Facial paralysis is a loss of facial movement due to nerve damage. Your facial muscles may appear to droop or become weak. It can happen on one or both sides of the face.
Facial paralysis is almost caused by:
- Damage or swelling of the facial nerve, which carries signals from the brain to the muscles of the face.
- Damage to the area of the brain that sends signals to the muscles of the face.
In people who are otherwise healthy, facial paralysis is often due to Bell palsy. This is a condition in which the facial nerve becomes inflamed. Stroke may cause facial paralysis. With a stroke, other muscles on one side of the body may also be involved.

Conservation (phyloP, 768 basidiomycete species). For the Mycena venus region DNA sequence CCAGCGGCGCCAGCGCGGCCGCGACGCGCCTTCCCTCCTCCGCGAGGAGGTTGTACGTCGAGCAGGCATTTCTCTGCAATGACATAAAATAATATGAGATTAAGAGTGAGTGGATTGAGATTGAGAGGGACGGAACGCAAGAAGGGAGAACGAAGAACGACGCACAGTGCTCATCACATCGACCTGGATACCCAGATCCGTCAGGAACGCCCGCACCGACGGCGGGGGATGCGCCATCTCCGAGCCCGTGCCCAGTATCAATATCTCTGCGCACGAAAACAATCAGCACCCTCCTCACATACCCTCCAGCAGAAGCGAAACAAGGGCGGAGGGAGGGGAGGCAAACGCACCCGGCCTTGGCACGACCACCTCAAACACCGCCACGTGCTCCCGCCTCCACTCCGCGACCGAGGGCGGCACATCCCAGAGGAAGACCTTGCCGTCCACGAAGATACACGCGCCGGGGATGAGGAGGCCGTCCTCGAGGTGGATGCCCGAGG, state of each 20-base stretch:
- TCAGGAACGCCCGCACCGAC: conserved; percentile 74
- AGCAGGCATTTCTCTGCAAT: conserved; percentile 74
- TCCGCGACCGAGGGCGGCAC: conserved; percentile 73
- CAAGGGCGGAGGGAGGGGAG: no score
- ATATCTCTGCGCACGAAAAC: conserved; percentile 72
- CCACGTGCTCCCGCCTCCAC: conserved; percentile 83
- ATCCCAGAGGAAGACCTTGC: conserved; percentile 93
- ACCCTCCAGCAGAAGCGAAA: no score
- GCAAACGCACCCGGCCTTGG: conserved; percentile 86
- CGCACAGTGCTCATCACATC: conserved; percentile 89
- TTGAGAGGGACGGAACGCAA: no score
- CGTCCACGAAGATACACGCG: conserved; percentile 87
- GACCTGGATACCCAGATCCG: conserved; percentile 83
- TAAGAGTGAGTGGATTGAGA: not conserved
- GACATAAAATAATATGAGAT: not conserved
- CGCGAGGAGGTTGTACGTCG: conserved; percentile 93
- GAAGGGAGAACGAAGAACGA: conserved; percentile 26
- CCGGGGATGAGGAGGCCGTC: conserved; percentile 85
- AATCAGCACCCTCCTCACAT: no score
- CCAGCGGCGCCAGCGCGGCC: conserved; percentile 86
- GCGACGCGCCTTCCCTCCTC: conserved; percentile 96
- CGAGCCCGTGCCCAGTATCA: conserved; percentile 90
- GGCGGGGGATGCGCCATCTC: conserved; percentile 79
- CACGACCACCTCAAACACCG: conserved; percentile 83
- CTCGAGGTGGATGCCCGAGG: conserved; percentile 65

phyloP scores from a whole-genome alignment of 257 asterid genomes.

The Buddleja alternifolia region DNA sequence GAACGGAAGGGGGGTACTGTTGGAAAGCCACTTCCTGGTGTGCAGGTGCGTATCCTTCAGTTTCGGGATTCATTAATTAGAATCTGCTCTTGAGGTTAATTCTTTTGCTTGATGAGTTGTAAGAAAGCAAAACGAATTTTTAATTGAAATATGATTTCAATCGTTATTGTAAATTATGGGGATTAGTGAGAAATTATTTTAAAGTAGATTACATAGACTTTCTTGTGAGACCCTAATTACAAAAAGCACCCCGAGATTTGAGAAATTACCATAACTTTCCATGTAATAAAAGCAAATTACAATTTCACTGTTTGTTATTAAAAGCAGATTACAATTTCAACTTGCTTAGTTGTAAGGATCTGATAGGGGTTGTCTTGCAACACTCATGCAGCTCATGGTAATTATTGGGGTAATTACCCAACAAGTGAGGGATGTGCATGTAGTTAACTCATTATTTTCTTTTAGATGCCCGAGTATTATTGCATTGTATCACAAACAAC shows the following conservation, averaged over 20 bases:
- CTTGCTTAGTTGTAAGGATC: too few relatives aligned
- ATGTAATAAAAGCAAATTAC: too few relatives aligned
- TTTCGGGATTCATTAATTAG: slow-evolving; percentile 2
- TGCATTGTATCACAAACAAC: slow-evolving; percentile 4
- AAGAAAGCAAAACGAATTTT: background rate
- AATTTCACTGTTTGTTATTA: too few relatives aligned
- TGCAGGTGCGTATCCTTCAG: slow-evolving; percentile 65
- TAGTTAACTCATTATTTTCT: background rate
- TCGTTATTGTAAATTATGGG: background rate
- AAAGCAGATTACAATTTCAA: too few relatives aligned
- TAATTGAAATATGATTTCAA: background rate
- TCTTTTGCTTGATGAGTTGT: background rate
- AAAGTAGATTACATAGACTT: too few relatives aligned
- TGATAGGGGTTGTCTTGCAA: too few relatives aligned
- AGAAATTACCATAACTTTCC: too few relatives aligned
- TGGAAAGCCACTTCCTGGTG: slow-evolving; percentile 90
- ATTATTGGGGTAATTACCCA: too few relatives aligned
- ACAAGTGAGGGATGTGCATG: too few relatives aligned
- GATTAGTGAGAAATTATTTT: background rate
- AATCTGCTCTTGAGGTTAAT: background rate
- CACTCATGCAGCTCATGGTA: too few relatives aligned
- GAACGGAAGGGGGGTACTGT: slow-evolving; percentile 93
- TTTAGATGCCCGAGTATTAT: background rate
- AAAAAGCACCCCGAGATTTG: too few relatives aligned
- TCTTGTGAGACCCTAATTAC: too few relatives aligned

Facial paralysis that is due to a brain tumor usually develops slowly. In newborns, facial paralysis may be caused by trauma during birth.
- Symptoms can include headaches, seizures, or hearing loss.
- bending of the mouth to the affected side
- altered sense of taste
- slurred speech
- pain in or behind the ear
- sound hypersensitivity on the affected side
- difficulty eating or drinking